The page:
Speaking to Aftermarket about the report, Tobias Schätzmüller, Partner and International Head of Automotive at Clearwater International said: “There are a lot of challenges out there for the aftermarket, as well as  opportunities. First of all, the liberalisation of the independent aftermarket. I think this gave it a boost. Also, technology-wise, there are new entrants. Some pose a threat but also offer many opportunities. Then, of course, there is the powertrain discussion, connected vehicle, and autonomous driving, which will all change the picture.”
        
    One of the aspects the report covered was the ongoing trend of mergers and acquisitions taking place in the sector. The report cited the ongoing purchase activities of LKQ Corporation and Euro Car Parts as an example. It also pointed out the purchase of The Parts Alliance by Uni-Select two years ago, as well as the acquisition of Borg Automotive by Denmark’s Schouw.
        
    Tobias thinks the smaller suppliers will continue to gravitate towards larger companies:  “We see from the M&A analysis that there are still a lot of small and medium-sized businesses around, in small units but with a relatively limited range of products. They are now trying to redefine themselves in terms of international reach, as well as in terms of covering additional markets, and product ranges. For some of them, they recognise it is not possible to gain scale on their own, so they are joining forces with others.”
        
    Expansion is the keyword: “There have been a host of cross-border transactions. In the report we have published a list of many of the deals that have been completed in recent years. Every month there are new deals going through. We are advising players to grow and refine their strategies, and they are bringing access to new product categories. We also advise those players to invest in technology, into automatic warehousing etc. That is the challenge, but for some of the players it is an opportunity to develop greater professional capability, and grow through investment.”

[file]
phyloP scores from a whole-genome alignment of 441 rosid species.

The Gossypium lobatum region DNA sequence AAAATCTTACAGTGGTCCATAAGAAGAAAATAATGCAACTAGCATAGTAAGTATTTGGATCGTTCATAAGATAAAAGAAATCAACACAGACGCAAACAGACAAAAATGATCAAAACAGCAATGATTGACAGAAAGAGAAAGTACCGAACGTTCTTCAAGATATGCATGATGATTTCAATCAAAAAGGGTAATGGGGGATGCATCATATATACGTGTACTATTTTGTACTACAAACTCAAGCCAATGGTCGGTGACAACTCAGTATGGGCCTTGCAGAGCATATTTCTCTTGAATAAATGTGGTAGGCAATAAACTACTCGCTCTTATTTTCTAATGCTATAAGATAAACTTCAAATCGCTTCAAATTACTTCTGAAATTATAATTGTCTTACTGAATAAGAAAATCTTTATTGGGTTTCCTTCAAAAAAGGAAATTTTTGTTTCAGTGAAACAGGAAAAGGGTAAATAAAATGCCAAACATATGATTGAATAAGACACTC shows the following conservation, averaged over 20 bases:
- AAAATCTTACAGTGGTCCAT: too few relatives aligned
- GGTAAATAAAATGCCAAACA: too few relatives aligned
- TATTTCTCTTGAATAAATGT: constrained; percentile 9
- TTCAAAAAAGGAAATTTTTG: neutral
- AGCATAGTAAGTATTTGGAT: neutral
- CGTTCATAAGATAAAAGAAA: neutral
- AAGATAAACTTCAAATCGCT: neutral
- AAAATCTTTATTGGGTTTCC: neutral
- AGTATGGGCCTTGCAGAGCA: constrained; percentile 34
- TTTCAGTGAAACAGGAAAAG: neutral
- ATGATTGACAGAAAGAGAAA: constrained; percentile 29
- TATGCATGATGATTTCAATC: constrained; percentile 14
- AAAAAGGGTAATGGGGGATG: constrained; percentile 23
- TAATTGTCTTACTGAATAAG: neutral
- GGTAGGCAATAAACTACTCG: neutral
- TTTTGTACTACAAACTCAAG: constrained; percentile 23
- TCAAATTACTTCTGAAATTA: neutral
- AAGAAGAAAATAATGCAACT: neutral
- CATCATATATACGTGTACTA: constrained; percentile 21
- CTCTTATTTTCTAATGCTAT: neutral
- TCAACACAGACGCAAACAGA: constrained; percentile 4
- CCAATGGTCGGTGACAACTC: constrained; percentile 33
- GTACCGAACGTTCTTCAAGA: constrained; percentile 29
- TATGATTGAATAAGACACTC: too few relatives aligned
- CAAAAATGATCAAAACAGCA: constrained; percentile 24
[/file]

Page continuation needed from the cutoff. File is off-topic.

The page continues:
Tobias then pointed out the key trends where businesses need to pay strongest attention: “On the environmental side, it is certainly the change in the drivetrain, with electric vehicles coming in. Nobody knows in the future when, or even if, this dramatic shift will happen but I think everyone still believes we are in a mixed period of combustion engines, hybrids, and electric vehicles. However, if you look 10 or 20 years into the future, the prevalence of electric vehicles will be much stronger. This will of course change the complexities of the engine, and the powertrain. This means less components and less moving parts which is a threat to the spare parts market, although the components in an electric vehicle might have a higher average value per unit. However, this would probably not compensate for the very complex engine that is now in use in combustion engines. There will be a reduction of complexity and, assuming that with the numbers driving there may be less accidents, which will also have an impact on the spare parts business.
      
    “On the exterior side, there will be pressure from OEMs because they now see an opportunity. While increasing liberalisation has seen the independent aftermarket gaining market share, with all the e-solutions in the car, it is possible for an OEM to be the first to provide pre-emptive maintenance. If the car has to go to the garage, they are the first to know that and can make use of this information. They are all desperately looking for alternative profit streams beyond the process of selling hardware, i.e selling a car, which is also a driving factor.”
        
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    On the potential impact of Brexit on the aftermarket, Tobias said it was too early to be drawn on likely outcomes: “Parts supply either comes from the OEMs or tier one suppliers, or it is sourced in Asia. I don't know, looking at the UK market, whether they would have problems sourcing parts from abroad. It depends on what the regulations will be, but Brexit will probably have an impact.”
        
    On whether concern over Britain’s exit from the bloc is warranted, Tobias speculated: “I trust that they will find an economical and reasonable solution. Brexit concerns the UK most, but given the highly integrated automotive value chain, it will also affect the continent.”
        
    Looking ahead, Tobias concluded: “There will be continued consolidation in the market. In the independent aftermarket there is a lot of activity, with many M&A transactions coming up. We are actively tracking this. Companies will seek to be more international, aiming to cover more markets, and will get a broader cross-section of products. On the technological side, advancements in connectivity will mean more preventive maintenance, and overall professionalism within the market will increase. Transparency will also continue to increase thanks to the impact of the online world, and that will have an impact on price.”